written by
David Hooper

9 Podcast Formats (From A Single Topic)

Podcast Marketing 8 min read

SiriusXM recently launched a new station on its network that is 100% talk and focused on music. Since 2005, I've hosted a talk radio show on the music industry called Music Business Radio, so I perked up.

Over the years, we've been approached about different options for "music talk" radio and recently, with the growing popularity of podcasts, that interest has increased. I'm currently talking to three different record labels about setting up their own versions of a "music talk" network.

The "Same Show" Done 9 Different Ways

What SiriusXM has done with its new station is something that's easy to replicate for any podcast, radio show, or topic. You can take the "formats" listed below and use them to create completely different podcasts, which would be perfect as standalone shows or could be grouped together, like SiriusXM has done, to create a specialized station or network.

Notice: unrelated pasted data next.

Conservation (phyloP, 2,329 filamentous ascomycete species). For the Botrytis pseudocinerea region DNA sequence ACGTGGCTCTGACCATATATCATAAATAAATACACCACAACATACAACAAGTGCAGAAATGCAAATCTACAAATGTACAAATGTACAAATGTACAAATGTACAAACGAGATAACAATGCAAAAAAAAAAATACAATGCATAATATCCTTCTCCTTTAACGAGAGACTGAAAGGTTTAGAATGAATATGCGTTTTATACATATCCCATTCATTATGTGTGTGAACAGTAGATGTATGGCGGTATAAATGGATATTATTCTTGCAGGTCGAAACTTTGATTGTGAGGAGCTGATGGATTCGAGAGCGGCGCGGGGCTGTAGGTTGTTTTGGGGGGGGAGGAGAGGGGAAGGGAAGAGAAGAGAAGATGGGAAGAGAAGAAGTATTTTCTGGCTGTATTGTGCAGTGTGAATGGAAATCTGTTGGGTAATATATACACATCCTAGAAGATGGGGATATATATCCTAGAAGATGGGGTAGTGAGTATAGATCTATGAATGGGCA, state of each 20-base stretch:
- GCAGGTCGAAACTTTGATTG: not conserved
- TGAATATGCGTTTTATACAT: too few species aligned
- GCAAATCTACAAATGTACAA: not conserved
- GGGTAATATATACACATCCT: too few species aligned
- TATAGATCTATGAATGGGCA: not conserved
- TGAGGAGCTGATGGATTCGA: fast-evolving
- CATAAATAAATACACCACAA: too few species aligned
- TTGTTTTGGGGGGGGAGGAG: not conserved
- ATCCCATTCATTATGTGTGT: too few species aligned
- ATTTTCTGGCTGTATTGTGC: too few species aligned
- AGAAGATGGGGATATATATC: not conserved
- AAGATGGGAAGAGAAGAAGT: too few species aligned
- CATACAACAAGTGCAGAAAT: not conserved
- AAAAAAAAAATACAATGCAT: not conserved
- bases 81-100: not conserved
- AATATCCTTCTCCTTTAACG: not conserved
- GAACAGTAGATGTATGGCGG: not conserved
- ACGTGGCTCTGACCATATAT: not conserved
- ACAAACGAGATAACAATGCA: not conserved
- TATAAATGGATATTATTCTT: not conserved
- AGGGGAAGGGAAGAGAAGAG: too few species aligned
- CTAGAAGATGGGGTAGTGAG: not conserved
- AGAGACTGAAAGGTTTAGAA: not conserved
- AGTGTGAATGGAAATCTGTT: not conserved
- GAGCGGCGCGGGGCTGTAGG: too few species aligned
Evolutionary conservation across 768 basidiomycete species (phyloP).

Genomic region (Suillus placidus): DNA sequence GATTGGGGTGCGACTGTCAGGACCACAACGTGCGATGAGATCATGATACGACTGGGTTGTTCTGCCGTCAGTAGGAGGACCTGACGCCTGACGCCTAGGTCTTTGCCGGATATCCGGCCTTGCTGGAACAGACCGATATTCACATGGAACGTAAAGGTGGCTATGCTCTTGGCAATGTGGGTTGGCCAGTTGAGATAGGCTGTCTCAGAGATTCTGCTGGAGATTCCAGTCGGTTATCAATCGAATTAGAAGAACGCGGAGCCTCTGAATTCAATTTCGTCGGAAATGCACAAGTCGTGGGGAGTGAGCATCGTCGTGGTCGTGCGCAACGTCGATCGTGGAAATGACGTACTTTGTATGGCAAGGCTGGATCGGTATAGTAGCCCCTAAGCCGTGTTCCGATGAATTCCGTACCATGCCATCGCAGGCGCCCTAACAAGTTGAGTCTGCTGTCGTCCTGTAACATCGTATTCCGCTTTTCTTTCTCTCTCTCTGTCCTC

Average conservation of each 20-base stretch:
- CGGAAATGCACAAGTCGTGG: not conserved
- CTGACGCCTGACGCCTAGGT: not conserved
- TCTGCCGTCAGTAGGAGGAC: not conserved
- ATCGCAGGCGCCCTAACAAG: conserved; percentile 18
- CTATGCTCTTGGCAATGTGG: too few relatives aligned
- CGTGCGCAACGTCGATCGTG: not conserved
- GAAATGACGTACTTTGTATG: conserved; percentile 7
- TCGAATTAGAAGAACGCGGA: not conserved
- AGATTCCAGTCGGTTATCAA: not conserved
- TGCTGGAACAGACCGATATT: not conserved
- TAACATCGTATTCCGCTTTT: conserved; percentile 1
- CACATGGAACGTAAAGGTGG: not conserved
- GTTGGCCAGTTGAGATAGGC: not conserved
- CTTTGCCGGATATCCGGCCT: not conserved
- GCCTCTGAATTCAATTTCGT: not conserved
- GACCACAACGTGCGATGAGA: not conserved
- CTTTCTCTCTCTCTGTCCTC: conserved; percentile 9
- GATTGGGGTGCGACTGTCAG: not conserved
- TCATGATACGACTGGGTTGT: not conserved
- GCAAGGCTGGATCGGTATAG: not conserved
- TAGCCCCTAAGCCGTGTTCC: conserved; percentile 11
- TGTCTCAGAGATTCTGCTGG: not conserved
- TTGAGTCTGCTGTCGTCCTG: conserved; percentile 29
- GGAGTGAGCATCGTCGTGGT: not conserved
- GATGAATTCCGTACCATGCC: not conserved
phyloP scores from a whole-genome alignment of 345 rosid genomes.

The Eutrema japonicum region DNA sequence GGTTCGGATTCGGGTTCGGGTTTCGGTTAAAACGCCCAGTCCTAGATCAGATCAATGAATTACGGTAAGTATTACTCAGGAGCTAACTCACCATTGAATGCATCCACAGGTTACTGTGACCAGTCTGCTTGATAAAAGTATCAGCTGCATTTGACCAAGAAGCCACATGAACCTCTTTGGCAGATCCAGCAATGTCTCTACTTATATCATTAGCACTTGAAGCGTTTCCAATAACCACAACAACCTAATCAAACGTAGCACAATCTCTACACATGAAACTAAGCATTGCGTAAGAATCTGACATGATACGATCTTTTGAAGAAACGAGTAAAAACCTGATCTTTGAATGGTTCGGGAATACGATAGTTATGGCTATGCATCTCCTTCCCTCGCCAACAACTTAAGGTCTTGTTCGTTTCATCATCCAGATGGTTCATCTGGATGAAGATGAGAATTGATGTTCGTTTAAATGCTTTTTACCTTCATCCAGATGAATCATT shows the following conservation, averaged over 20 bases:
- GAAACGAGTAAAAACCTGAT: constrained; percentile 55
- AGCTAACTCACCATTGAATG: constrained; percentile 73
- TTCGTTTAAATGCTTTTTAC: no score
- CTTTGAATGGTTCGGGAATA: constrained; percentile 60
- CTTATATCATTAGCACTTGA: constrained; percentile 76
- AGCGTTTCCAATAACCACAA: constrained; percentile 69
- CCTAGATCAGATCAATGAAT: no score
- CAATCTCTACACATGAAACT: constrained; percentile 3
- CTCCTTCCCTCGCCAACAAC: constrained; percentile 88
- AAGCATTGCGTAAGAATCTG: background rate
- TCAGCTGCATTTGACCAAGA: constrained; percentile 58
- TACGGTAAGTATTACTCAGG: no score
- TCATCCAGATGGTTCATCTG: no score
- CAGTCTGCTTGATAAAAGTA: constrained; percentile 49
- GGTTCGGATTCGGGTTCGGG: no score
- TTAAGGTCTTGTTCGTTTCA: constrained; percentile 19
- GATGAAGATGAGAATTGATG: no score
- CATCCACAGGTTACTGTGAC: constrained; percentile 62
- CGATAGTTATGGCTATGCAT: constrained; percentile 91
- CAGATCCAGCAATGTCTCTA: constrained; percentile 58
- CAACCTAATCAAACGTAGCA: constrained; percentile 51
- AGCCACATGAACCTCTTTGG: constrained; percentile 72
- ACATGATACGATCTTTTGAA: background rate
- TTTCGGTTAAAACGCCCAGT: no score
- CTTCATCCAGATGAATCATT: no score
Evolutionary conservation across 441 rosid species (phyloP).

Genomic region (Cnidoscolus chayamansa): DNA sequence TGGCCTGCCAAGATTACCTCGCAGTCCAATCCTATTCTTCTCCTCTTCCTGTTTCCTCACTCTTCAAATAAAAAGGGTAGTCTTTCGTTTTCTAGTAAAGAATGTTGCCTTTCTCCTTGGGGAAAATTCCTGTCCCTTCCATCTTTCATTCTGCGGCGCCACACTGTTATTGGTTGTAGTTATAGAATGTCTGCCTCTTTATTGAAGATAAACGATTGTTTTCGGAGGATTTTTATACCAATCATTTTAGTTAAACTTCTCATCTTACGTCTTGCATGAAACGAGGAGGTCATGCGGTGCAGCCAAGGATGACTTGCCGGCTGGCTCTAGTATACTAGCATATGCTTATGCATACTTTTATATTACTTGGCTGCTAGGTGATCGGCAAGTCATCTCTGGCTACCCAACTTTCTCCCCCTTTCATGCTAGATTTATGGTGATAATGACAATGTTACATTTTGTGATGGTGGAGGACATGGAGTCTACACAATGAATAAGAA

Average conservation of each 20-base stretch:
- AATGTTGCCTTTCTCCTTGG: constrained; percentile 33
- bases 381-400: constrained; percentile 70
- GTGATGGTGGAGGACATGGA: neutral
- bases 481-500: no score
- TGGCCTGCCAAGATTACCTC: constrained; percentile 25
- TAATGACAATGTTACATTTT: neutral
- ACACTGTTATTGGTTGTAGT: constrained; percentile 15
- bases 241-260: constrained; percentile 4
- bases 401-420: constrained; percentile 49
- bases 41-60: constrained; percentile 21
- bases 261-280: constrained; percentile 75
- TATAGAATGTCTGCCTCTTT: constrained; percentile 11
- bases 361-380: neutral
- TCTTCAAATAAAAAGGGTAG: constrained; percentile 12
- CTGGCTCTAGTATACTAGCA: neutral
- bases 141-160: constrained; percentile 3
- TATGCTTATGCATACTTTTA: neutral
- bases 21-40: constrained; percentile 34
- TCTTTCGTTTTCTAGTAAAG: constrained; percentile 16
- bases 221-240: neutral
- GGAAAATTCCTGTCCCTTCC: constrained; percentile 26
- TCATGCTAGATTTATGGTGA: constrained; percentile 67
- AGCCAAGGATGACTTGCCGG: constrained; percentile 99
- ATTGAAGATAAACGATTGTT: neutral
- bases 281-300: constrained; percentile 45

Like the podcast you already have? You can also use these ideas to create segments within your existing show.

1. NEWS AND TRENDS

Shows with this format can be as easy or as complicated as you want. Podnews is a great example of a straight news show with limited commentary. Today, Explained adds interviews and commentary to top news stories, which adds a unique twist if you want to go deeper.

This format works for any topic and can be highly focused. For example, a geographic focus, such as a neighborhood calendar, or a podcast focusing on news from a single segment of much larger industry, such as "music tour news."

PROS: This is a flexible format that allows you to provide value to listeners with or without having an opinion on something. Easy to repurpose content to/from a newsletter.

CONS: Research, needs to be timely.

2. DEBATE

Successful podcasters fly a flag that lets others know where they stand. A "debate" format show (or segment) is the perfect way to do this.